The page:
John Stephen delves into the history of a beautiful Sussex village - and finds he has travelled further abroad than he expected. Pictures by David Plummer.
Sussex Life June 2005
What could be more quintessentially English than the Sussex village of Cuckfield? Set high on a bridge south of Saint Leonards Forest just 2 miles west of Haywards Heath, the tall spire of its 13th century Holy Trinity Church overlooks the steep High Street lined with historic Tudor houses. The area is also surrounded by beautiful gardens and National Trust properties. So imagine my surprise when I learnt the Cuckfield was no longer a constituent of a nation and had in fact declared its independence several years ago.
I was on my way to meet its president to find out what prompted such a treasonable act. On my previous visit here I have never felt like a foreigner and as I drove through the village I looked in vain for border crossings or checkpoints.
The name (pronounced ‘cookfield’) may have derived from Cucus Feld, denoting an open space, although a more fanciful explanation is that it is derived from the Norman ‘Cucu’ and meant a clearing full of cuckoos. In the 12th century it fell within the rape of Lewes under the overlordship of the Warenne family but it was not until the 16th century that Cuckfield developed in a big way. It was a period of great prosperity and many of the fine Tudor houses in the district were built by iron masters whose wealth came from an iron industry that flourished here, helping to produce guns and cannons for the wars with Spain.
One such house is Cuckfield Park, for many years the home of the Sergison family. Another splendid property is Ockenden Manor, once the residence of the Burrells and now an elegant country house hotel.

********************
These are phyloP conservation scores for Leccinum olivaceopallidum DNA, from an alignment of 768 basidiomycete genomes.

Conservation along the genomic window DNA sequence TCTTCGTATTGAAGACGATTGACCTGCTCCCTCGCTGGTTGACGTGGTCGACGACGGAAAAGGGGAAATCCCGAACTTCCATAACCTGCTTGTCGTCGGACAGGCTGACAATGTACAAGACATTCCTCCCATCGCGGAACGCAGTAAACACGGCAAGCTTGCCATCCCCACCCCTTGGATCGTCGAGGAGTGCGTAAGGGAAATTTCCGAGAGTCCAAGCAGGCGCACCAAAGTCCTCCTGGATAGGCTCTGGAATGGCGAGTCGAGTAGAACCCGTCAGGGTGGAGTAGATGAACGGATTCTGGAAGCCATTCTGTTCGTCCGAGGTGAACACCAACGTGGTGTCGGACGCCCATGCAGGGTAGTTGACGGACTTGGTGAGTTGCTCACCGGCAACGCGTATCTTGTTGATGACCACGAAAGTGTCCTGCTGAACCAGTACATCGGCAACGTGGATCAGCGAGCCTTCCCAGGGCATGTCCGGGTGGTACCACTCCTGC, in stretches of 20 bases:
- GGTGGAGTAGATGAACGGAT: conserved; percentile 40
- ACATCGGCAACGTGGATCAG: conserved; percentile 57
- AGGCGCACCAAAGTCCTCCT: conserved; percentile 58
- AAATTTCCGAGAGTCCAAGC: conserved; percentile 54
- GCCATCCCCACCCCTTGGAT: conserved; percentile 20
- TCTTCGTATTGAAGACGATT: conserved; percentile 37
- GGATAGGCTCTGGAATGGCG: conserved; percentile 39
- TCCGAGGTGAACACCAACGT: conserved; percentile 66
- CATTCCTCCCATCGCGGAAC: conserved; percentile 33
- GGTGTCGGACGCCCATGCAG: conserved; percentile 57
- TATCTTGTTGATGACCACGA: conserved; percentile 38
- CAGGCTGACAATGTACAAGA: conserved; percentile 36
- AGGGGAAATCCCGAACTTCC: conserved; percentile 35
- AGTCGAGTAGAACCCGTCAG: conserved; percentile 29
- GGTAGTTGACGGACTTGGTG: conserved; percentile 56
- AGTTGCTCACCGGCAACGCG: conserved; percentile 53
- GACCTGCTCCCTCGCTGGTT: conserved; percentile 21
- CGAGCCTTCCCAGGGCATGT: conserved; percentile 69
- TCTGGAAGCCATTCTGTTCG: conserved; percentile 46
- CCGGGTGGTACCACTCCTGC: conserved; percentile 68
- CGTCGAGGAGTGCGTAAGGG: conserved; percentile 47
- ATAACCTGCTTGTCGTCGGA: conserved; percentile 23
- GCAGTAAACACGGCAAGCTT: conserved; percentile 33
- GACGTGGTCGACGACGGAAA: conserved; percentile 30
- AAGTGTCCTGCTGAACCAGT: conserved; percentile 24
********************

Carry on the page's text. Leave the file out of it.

There followed a period of decline in the 18th century when coal replaced charcoal in the smelting process and the iron industry moved north. However, fortunes changed when Cuckfield became a major staging post on the road to Brighton. The Prince Regent and his retinue would often stay at the Kings Head for rest and refreshment.
The coming of the railway saw more changes for Cuckfield; by the end of the Victorian era many of the farms and homesteads of the old iron masters were developed and enlarged by prosperous new residents. Its location near Haywards Heath and the railways has more recently made it an attractive home for commuters. But why and when the break with Britain?
Phyl Bowring carries the title of President of the Independent State of Cuckfield and her presidential Palace is a charming red tiled cottage in a tranquil location on the outskirts of the village. The sprightly leader has been arrested here since 1938 and has recently celebrated her 90th birthday.
Looking back, it seems an extraordinarily trivial accident that prompted Phyl and her colleagues to take such a drastic step as a unilateral declaration of independence. "It was the donkey Grand National”, said Phyl. “The event started in 1951 and was held every August Bank Holiday Monday on the fields at Whitemans Green. There were annually as many as 10,000 visitors and 20 bookmakers with all the money raised from stalls and sideshows given to local good causes. In 1965 the local council compulsorily purchased the fields and we politely asked them if we could continue to use the land for our Grand National. To our dismay they said no.
“We had to look for alternative sources of funding and my late husband Peter suggested we declare UDI as Ian Smith had just done in what was then Rhodesia. We issued our own passports and currency. Five Cuckoos equalled one shilling and they were legal tender in all our shops and pubs. We even had our own stamps, which came in handy during the postal strike.